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Re: Impressive Preliminary Results of Rybka 3 by Larry Kaufm

Post by gerold » Sun Jul 13, 2008 10:23 am

Jeroen wrote:If you read the Rybka forum carefully, you can see that the 100 Elo gain claim is also supported by results against other engines. Surprisingly the elo gain from games vs other engines is even better than Larry's claim.
That does not surprise me. :)

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Re: Impressive Preliminary Results of Rybka 3 by Larry Kaufm

Post by Uri Blass » Sun Jul 13, 2008 12:41 pm

bob wrote:
Milton wrote:By lkaufman Date 2008-07-08 09:51 Since yesterday I've been testing a version of Rybka that is very close to Rybka 3, with the improved scaling and all my latest eval terms added. I'm running it against 2.3.2a mp. It appears that on a direct match basis, we will reach the goal of a 100 Elo gain, at least on quads. As of now, after 900 games total, the lead is 110 Elo (105 Elo on quads, 120 on my octal). This is with both programs using the same short generic book, each taking White once in every opening. To achieve this result Rybka 3 has to win about 4 games for each win by 2.3.2a on the quads and about 5 for 1 on the octal, due to draws. How this will translate to gains on the rating lists remains to be seen.
Personally I think this is a _terrible_ way of estimating Elo gain. I quit doing this years ago because it horribly inflates the ELo for a simple reason...

When you add some new piece of knowledge that might be helpful here and there, and that is the _only_ difference between the two engines, then any rating change is a direct result of that change plus the normal randomness that games between equal opponents produces. Since the two programs are identical except for the new piece of knowledge, the one with the new piece will occasionally use it to win a game.

But in real games between _different_ opponents, that new piece of knowledge might produce absolutely no improvement at all, or one so small that it takes thousands of games to measure. Once you think about it for a few minutes, you see why this is pretty meaningless. The fact that it produces _any_ improvement is certainly significant, but the fact that it produces a 100 Elo improvement is worthless...

I could probably find some test results to show this as at times, we add an old version of Crafty to our gauntlet for testing, and new changes tend to exaggerate that score compared to the scores against other programs in the mix.
Your assumption("it horribly inflates the ELo ") seems not to be correct
here.

Larry explained that the new knowledge also made rybka slower so it was outsearched by older rybka.

He claims that this reason made the improvement smaller in rybka-rybka games(relaive to rybka against other opponents).

tests against other opponents in the rybka forum suggest slightly bigger improvement relative to rybka-rybka games.

Uri

bob
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Re: Impressive Preliminary Results of Rybka 3 by Larry Kaufm

Post by bob » Sun Jul 13, 2008 2:59 pm

Jeroen wrote:So you might as well consider a Van Gogh or Monet simply being 'paint brushed on a piece of paper' :-).
I would consider it "a painting". Perhaps done better than most others. But no different in the "nuts and bolts". Canvas. Oils. Brushes. Etc...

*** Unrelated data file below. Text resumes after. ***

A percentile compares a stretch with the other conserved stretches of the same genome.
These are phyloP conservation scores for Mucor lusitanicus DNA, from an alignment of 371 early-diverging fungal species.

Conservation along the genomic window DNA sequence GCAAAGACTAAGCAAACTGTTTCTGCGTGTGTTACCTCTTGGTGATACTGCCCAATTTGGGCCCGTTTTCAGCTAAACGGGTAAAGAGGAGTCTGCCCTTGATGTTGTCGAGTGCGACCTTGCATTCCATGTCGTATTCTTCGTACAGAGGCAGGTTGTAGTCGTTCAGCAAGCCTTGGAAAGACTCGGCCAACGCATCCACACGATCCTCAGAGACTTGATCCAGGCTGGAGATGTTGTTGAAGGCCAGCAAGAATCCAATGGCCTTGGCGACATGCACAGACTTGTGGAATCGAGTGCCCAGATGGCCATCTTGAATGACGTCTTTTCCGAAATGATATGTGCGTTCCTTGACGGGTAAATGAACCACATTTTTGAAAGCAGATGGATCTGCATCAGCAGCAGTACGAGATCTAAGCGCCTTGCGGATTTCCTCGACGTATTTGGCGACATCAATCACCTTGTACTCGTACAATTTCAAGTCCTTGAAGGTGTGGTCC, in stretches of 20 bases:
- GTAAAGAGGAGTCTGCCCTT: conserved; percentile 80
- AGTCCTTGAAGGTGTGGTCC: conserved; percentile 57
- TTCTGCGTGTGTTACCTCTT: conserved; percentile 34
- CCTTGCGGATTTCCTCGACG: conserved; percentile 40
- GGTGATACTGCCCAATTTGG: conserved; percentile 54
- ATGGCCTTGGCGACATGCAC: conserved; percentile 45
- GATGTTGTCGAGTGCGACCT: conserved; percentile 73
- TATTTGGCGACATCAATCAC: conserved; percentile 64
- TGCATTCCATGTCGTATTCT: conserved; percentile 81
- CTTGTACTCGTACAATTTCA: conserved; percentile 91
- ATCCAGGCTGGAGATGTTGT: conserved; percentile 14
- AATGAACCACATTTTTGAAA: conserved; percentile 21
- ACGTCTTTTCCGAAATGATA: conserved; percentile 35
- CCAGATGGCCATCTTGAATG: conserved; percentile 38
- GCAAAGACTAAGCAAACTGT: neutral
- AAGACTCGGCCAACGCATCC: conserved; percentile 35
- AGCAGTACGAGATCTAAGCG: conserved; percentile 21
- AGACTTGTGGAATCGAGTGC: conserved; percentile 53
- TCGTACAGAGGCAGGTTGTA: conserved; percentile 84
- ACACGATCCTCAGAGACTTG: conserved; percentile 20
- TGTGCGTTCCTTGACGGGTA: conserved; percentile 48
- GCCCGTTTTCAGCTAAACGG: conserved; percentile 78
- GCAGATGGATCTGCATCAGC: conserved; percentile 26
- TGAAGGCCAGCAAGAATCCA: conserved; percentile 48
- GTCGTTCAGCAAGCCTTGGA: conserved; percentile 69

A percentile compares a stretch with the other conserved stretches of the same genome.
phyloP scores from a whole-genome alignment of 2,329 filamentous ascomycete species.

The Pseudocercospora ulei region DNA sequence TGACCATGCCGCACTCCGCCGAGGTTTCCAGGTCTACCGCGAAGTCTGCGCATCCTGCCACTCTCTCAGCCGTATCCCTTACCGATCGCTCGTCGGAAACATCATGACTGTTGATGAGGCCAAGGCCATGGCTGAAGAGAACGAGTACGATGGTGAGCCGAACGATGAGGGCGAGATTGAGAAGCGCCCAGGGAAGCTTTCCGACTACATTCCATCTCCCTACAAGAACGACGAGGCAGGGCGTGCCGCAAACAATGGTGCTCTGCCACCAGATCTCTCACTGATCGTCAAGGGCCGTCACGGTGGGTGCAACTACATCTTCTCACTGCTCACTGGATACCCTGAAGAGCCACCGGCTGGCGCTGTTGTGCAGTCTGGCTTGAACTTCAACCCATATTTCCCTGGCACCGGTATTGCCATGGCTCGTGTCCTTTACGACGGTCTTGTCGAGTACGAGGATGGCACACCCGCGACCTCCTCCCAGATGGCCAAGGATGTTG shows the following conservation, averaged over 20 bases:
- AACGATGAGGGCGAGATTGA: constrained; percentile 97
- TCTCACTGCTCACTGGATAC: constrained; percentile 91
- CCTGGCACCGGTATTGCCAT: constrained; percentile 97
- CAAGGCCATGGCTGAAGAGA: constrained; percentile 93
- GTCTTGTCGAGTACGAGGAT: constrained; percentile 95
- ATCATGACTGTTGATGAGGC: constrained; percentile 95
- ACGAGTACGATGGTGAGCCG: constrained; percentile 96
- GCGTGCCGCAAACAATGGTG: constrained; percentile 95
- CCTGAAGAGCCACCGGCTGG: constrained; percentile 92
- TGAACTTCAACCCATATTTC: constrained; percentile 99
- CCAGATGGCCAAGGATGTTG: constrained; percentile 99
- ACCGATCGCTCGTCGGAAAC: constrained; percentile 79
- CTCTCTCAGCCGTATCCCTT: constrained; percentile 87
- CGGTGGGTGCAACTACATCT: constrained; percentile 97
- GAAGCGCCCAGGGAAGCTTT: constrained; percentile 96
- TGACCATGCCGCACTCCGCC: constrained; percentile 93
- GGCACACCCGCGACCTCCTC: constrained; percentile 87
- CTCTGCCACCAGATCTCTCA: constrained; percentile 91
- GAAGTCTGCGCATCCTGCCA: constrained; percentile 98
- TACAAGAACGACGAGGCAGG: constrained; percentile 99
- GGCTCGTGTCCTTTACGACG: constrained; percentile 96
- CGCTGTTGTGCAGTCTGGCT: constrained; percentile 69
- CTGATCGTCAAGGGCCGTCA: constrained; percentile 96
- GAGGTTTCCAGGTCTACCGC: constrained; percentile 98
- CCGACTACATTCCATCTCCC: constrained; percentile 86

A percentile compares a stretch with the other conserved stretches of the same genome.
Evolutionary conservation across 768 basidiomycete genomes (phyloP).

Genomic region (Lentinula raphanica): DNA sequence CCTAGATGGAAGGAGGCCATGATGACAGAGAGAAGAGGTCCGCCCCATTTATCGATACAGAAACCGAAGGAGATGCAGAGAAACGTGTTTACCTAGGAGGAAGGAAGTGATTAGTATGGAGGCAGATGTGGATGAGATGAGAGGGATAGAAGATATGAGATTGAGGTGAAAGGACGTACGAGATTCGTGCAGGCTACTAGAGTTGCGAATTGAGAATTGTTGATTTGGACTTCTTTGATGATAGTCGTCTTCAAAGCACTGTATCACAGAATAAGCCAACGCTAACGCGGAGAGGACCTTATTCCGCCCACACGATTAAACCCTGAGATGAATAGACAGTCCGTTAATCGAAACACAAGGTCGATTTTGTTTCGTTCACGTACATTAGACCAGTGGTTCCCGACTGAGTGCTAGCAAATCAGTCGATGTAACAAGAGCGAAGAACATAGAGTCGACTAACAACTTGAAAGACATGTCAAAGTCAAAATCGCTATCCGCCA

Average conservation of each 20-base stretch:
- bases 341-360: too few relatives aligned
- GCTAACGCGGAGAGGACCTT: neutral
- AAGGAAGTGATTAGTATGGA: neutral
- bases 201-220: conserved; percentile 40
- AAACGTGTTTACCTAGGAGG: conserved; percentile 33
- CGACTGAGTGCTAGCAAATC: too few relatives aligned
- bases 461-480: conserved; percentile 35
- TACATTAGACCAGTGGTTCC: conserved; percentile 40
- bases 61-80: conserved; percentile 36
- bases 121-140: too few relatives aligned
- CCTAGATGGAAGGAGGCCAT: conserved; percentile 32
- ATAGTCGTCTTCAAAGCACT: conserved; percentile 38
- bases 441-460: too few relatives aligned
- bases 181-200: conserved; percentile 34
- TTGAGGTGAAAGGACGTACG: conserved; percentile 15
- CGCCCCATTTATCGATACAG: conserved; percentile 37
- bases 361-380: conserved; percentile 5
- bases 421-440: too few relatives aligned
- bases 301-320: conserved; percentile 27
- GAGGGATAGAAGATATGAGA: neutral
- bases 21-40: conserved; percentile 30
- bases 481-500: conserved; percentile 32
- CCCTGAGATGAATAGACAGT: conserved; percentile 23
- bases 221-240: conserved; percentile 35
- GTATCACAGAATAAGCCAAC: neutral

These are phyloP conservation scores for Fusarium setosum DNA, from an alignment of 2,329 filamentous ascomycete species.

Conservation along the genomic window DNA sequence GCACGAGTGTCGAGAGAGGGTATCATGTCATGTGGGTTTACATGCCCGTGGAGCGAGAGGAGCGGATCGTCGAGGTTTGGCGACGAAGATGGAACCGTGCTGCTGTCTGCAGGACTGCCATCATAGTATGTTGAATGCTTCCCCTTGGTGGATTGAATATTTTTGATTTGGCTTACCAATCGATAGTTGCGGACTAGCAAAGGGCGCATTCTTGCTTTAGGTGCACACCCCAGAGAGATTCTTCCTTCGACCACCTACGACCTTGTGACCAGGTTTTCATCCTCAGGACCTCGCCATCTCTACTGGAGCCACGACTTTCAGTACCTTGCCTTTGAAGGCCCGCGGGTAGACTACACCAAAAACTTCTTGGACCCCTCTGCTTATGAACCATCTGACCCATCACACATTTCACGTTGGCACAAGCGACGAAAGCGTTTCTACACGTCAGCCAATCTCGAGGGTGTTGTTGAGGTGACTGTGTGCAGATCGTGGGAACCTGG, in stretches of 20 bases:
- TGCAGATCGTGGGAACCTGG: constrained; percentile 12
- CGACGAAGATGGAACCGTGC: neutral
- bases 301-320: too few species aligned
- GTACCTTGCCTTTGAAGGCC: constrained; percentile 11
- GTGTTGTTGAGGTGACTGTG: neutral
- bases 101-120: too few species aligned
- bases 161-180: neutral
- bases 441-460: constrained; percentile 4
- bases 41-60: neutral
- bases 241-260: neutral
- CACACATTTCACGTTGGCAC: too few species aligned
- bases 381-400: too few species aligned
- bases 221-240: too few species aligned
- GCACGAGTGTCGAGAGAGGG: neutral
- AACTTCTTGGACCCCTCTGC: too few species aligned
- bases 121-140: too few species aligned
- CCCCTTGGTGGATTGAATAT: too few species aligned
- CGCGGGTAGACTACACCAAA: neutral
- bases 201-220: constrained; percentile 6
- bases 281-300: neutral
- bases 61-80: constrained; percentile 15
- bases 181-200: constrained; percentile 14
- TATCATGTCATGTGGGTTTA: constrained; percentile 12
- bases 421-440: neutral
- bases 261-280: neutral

bob
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Re: Impressive Preliminary Results of Rybka 3 by Larry Kaufm

Post by bob » Sun Jul 13, 2008 3:06 pm

Zach Wegner wrote:
bob wrote:I am not convinced that iterative search is required for good speedups. The DTS approach is certainly going to be _more_ efficient, but the margin is not huge between the two based on my dissertation results.

In the last test I did on this, Crafty got 3.3 / 4.0 on the same test set that CB got 3.7 on. While that is certainly significant, it is not overwhelming. Also at 16, I think CB got around 11.7 or so, while Crafty was around 10.8, although without the DTS paper in front of me, I might be a little off on the 11.7 number. And the 16 core numbers need to be backed up with more runs to be as reliable as the 8-core numbers I have provided in the past.

I have some 32 and 64 node numbers but not enough runs to want to publish any numbers and start yet another pointless discussion. But at least thru 16 processors, current Crafty does well. I have (and can easily run more) tons of 8-core results sitting around. Quite a few are on my ftp box, although those are AMD quad dual-core boxes as opposed to dual-quads based on Intel which seems to perform better with crafty.

I already have approaches ready and in place when I get access to a 32-64 core system for any significant amount of time. The issues are certainly non-trivial, but are clearly solvable given enough test time.
Yes, I agree that the difference should be small on 16 or less processors. I'm surprised that the difference is that low for 16 processors actually. But there is still a difference, and I'm definitely going to be skeptical of anyone trying to claim that they have the _best_ speedup when using recursive search.
I have _always_ been skeptical of such claims as well. With one caveat. I do not _know_ that a well-done recursive search won't scale as well or better than the iterative DTS I did in CB. I've never claimed that CB's search was the ultimate and better than anything else around. I've never claimed anything similar for Crafty's parallel search either. I've just posted the results, the raw data, and let it go at that. "some" won't do that of course, which is OK. And sooner or later, it will be simple enough to measure scaling for any program that is made public.